What was the most challenging aspect of making the documentary?
Daniel Raim: Well, I had so much rich material from all the interviews I conducted and the challenge was to have the discipline to narrow it down to one idea, one story. I was working with a very small team, producer Sasha Berman, co-writer Michael Sragow. It wasn’t that we were just going to look at the movie but I was very interested in finding out what is that narrative dramatic thread to help us understand Norman Jewison’s inner journey, which he told me at the end of the two hour interview, “I found myself making Fiddler on the Roof” and then he was done with the interview. He just ended the interview on that. I thought that’s now my challenge to find that journey. What does that mean? How does it connect to his identity? It doesn’t have to even be Jewish identity, although for him, he certainly was asking the question, “Where do I belong?” Because of his last name, he thought he was Jewish when he was six. He was bullied—he experienced antisemitism in the schoolyard. But I think beyond that, something moved him deeply that touched his soul. Circling back and being able to make Fiddler on the Roof was very meaningful. I think being able to devise that into a narrative was quite a challenge.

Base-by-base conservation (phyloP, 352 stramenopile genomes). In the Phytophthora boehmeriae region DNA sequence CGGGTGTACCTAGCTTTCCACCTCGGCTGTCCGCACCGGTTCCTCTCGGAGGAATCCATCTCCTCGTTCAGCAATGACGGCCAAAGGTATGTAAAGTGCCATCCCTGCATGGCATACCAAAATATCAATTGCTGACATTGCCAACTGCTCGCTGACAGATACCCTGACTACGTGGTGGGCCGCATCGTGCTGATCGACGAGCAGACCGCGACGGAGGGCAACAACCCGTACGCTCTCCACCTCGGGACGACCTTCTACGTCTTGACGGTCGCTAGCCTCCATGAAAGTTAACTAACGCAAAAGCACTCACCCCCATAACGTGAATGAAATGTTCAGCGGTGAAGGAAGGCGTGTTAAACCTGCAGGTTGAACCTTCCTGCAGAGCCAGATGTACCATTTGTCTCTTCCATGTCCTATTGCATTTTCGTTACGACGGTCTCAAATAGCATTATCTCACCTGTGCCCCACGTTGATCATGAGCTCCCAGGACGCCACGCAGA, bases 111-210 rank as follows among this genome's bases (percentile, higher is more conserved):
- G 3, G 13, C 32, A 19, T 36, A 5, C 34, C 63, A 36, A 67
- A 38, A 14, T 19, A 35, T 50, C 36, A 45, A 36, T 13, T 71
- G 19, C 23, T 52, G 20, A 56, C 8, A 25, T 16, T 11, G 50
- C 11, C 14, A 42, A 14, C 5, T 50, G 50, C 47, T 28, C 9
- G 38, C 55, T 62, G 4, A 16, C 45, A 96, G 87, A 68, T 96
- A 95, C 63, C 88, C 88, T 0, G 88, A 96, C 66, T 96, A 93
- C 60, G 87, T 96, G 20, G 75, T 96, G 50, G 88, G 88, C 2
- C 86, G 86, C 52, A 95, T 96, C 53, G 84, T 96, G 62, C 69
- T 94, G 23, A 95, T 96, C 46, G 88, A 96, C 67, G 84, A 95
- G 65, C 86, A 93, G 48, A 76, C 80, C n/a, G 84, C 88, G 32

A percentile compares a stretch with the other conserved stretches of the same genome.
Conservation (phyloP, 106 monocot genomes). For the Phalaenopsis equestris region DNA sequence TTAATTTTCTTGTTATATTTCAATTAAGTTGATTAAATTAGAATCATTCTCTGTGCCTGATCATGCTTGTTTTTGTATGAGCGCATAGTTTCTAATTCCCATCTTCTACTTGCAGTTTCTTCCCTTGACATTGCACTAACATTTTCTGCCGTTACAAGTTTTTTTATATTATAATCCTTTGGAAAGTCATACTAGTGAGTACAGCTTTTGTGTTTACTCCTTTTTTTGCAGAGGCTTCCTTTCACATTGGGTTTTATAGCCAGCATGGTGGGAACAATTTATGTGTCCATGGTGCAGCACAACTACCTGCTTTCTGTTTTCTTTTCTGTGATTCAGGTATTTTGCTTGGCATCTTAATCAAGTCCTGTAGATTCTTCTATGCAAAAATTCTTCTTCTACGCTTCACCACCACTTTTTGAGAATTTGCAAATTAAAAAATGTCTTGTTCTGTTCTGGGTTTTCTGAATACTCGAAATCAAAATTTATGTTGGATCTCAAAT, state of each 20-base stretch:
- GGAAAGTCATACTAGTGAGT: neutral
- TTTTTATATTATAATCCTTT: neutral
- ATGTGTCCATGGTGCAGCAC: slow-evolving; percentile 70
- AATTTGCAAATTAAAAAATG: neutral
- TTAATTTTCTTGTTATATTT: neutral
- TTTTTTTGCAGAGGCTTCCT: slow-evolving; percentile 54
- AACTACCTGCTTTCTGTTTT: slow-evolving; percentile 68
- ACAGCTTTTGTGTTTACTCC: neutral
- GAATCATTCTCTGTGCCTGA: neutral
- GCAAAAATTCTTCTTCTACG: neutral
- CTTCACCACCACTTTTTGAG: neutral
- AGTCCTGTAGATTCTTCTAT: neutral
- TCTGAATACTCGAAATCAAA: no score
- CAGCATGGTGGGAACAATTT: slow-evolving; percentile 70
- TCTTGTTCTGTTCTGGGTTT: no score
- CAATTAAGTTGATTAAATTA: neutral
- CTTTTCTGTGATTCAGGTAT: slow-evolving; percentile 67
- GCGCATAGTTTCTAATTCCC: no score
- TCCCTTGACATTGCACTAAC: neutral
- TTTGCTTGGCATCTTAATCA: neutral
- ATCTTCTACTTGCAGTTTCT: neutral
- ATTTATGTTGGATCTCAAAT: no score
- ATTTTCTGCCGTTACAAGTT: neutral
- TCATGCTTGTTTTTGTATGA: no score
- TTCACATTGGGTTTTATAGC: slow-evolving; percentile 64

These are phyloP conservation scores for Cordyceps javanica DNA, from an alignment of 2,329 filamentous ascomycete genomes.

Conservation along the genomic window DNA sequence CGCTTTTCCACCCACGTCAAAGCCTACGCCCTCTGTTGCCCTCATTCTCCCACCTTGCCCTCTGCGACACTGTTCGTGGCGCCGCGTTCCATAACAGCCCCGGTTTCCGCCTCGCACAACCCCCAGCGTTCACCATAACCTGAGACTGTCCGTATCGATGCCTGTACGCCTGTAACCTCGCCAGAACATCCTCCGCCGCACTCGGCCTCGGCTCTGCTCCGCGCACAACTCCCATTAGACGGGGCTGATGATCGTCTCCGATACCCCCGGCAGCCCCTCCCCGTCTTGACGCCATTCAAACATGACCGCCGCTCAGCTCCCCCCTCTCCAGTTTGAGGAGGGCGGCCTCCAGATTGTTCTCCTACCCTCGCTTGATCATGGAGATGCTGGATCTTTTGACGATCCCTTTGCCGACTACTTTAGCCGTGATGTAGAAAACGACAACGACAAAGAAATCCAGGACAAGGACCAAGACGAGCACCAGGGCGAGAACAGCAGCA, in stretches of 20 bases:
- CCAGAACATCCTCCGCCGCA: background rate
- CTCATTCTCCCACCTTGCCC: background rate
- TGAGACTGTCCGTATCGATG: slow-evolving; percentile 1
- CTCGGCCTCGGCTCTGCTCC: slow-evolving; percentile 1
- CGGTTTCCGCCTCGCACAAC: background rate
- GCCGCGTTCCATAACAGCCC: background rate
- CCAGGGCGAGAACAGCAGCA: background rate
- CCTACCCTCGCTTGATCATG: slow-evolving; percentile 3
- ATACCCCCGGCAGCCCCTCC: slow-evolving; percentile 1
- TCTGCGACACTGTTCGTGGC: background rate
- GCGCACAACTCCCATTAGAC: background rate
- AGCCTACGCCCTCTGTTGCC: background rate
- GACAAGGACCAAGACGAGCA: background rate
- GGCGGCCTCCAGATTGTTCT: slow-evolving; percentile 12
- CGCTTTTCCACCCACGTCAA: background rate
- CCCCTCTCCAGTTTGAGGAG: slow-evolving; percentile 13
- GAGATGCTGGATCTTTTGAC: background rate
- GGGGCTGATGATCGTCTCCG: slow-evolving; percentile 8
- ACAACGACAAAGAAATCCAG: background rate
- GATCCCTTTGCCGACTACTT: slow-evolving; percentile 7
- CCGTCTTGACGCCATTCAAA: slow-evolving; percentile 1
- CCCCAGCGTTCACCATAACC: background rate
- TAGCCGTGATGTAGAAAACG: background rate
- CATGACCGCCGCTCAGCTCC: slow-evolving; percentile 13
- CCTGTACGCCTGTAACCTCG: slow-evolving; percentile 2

What was the one thing that surprised you the most over the course of the interviews?
Daniel Raim: What surprised me the most was the collective story of the three actresses who played Tevye’s eldest daughters, Tzeitel, Hodel, and Chava. Rosalind Harris, Neva Small and Michele Marsh, having interviewed them, I was so moved to meet them and to talk about what the experience of making that movie meant to them. What surprised me was just how deeply-felt their performances were, that Norman Jewison could help elicit a casting. How relevant that was to what makes Fiddler on the Roof such a timeless masterpiece, and their collective humanness that they brought to it. How they savor so beautifully that experience, I think, that’s pretty unique. I was very moved to see their collective story kind of rising in the edit into something that became more prominent in the film.